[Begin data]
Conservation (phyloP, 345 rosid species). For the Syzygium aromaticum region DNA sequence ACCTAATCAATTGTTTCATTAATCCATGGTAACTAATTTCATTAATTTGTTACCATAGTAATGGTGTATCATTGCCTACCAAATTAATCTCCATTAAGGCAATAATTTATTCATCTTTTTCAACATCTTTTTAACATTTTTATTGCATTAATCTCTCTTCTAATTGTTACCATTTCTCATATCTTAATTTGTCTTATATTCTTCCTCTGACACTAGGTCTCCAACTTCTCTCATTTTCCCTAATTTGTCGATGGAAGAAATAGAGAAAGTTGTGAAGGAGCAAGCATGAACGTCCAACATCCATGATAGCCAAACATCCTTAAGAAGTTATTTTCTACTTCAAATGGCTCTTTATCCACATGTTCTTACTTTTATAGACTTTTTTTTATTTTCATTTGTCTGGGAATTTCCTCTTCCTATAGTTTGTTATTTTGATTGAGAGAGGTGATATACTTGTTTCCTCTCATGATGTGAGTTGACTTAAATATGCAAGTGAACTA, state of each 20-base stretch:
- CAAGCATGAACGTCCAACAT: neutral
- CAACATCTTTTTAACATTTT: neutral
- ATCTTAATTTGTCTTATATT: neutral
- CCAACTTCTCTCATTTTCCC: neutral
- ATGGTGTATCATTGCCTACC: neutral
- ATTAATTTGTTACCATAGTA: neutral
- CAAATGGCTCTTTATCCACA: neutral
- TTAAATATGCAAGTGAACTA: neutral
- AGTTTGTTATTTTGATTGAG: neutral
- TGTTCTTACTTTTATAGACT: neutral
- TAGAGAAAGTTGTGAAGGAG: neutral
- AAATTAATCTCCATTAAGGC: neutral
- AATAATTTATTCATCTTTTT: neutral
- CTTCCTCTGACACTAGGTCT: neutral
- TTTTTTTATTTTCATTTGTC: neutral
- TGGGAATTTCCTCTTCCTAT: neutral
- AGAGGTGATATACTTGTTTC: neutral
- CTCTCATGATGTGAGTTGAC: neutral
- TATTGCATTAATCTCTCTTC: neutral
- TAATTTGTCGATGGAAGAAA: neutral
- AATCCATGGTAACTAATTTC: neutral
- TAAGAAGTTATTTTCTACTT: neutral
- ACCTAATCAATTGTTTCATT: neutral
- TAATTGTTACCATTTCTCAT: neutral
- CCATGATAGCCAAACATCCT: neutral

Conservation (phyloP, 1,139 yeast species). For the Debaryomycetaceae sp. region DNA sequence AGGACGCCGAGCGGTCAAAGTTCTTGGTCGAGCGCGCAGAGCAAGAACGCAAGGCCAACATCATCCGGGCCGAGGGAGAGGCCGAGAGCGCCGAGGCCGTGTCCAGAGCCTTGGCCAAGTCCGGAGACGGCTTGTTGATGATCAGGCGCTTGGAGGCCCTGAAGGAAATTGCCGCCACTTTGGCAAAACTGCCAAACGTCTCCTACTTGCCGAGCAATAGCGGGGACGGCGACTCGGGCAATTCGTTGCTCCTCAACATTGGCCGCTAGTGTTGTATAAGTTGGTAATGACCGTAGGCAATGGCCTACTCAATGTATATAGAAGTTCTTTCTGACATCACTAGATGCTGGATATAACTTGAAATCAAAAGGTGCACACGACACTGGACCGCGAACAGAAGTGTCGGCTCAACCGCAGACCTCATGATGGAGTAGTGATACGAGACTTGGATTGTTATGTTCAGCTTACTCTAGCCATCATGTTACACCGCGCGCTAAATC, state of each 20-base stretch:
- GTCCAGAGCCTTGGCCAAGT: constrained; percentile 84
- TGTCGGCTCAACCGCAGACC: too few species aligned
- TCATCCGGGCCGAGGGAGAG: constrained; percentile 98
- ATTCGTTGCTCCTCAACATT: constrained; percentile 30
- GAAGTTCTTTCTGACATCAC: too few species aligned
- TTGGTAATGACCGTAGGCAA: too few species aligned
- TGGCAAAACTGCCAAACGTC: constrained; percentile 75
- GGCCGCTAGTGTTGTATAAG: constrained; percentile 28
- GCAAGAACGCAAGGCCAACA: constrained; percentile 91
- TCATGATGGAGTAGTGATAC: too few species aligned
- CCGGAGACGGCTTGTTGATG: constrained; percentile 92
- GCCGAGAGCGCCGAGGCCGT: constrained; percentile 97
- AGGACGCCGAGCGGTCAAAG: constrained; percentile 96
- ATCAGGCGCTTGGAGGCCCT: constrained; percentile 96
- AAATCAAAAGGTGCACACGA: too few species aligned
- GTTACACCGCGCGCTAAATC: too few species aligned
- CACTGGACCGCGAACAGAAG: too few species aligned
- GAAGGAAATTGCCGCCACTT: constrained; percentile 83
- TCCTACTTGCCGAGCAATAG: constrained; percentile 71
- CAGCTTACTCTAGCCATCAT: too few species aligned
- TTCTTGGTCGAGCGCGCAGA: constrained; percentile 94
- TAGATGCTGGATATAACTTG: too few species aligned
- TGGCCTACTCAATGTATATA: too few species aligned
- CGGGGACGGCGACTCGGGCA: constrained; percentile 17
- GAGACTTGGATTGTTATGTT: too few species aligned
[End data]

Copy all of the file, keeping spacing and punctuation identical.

Conservation (phyloP, 345 rosid species). For the Syzygium aromaticum region DNA sequence ACCTAATCAATTGTTTCATTAATCCATGGTAACTAATTTCATTAATTTGTTACCATAGTAATGGTGTATCATTGCCTACCAAATTAATCTCCATTAAGGCAATAATTTATTCATCTTTTTCAACATCTTTTTAACATTTTTATTGCATTAATCTCTCTTCTAATTGTTACCATTTCTCATATCTTAATTTGTCTTATATTCTTCCTCTGACACTAGGTCTCCAACTTCTCTCATTTTCCCTAATTTGTCGATGGAAGAAATAGAGAAAGTTGTGAAGGAGCAAGCATGAACGTCCAACATCCATGATAGCCAAACATCCTTAAGAAGTTATTTTCTACTTCAAATGGCTCTTTATCCACATGTTCTTACTTTTATAGACTTTTTTTTATTTTCATTTGTCTGGGAATTTCCTCTTCCTATAGTTTGTTATTTTGATTGAGAGAGGTGATATACTTGTTTCCTCTCATGATGTGAGTTGACTTAAATATGCAAGTGAACTA, state of each 20-base stretch:
- CAAGCATGAACGTCCAACAT: neutral
- CAACATCTTTTTAACATTTT: neutral
- ATCTTAATTTGTCTTATATT: neutral
- CCAACTTCTCTCATTTTCCC: neutral
- ATGGTGTATCATTGCCTACC: neutral
- ATTAATTTGTTACCATAGTA: neutral
- CAAATGGCTCTTTATCCACA: neutral
- TTAAATATGCAAGTGAACTA: neutral
- AGTTTGTTATTTTGATTGAG: neutral
- TGTTCTTACTTTTATAGACT: neutral
- TAGAGAAAGTTGTGAAGGAG: neutral
- AAATTAATCTCCATTAAGGC: neutral
- AATAATTTATTCATCTTTTT: neutral
- CTTCCTCTGACACTAGGTCT: neutral
- TTTTTTTATTTTCATTTGTC: neutral
- TGGGAATTTCCTCTTCCTAT: neutral
- AGAGGTGATATACTTGTTTC: neutral
- CTCTCATGATGTGAGTTGAC: neutral
- TATTGCATTAATCTCTCTTC: neutral
- TAATTTGTCGATGGAAGAAA: neutral
- AATCCATGGTAACTAATTTC: neutral
- TAAGAAGTTATTTTCTACTT: neutral
- ACCTAATCAATTGTTTCATT: neutral
- TAATTGTTACCATTTCTCAT: neutral
- CCATGATAGCCAAACATCCT: neutral

Conservation (phyloP, 1,139 yeast species). For the Debaryomycetaceae sp. region DNA sequence AGGACGCCGAGCGGTCAAAGTTCTTGGTCGAGCGCGCAGAGCAAGAACGCAAGGCCAACATCATCCGGGCCGAGGGAGAGGCCGAGAGCGCCGAGGCCGTGTCCAGAGCCTTGGCCAAGTCCGGAGACGGCTTGTTGATGATCAGGCGCTTGGAGGCCCTGAAGGAAATTGCCGCCACTTTGGCAAAACTGCCAAACGTCTCCTACTTGCCGAGCAATAGCGGGGACGGCGACTCGGGCAATTCGTTGCTCCTCAACATTGGCCGCTAGTGTTGTATAAGTTGGTAATGACCGTAGGCAATGGCCTACTCAATGTATATAGAAGTTCTTTCTGACATCACTAGATGCTGGATATAACTTGAAATCAAAAGGTGCACACGACACTGGACCGCGAACAGAAGTGTCGGCTCAACCGCAGACCTCATGATGGAGTAGTGATACGAGACTTGGATTGTTATGTTCAGCTTACTCTAGCCATCATGTTACACCGCGCGCTAAATC, state of each 20-base stretch:
- GTCCAGAGCCTTGGCCAAGT: constrained; percentile 84
- TGTCGGCTCAACCGCAGACC: too few species aligned
- TCATCCGGGCCGAGGGAGAG: constrained; percentile 98
- ATTCGTTGCTCCTCAACATT: constrained; percentile 30
- GAAGTTCTTTCTGACATCAC: too few species aligned
- TTGGTAATGACCGTAGGCAA: too few species aligned
- TGGCAAAACTGCCAAACGTC: constrained; percentile 75
- GGCCGCTAGTGTTGTATAAG: constrained; percentile 28
- GCAAGAACGCAAGGCCAACA: constrained; percentile 91
- TCATGATGGAGTAGTGATAC: too few species aligned
- CCGGAGACGGCTTGTTGATG: constrained; percentile 92
- GCCGAGAGCGCCGAGGCCGT: constrained; percentile 97
- AGGACGCCGAGCGGTCAAAG: constrained; percentile 96
- ATCAGGCGCTTGGAGGCCCT: constrained; percentile 96
- AAATCAAAAGGTGCACACGA: too few species aligned
- GTTACACCGCGCGCTAAATC: too few species aligned
- CACTGGACCGCGAACAGAAG: too few species aligned
- GAAGGAAATTGCCGCCACTT: constrained; percentile 83
- TCCTACTTGCCGAGCAATAG: constrained; percentile 71
- CAGCTTACTCTAGCCATCAT: too few species aligned
- TTCTTGGTCGAGCGCGCAGA: constrained; percentile 94
- TAGATGCTGGATATAACTTG: too few species aligned
- TGGCCTACTCAATGTATATA: too few species aligned
- CGGGGACGGCGACTCGGGCA: constrained; percentile 17
- GAGACTTGGATTGTTATGTT: too few species aligned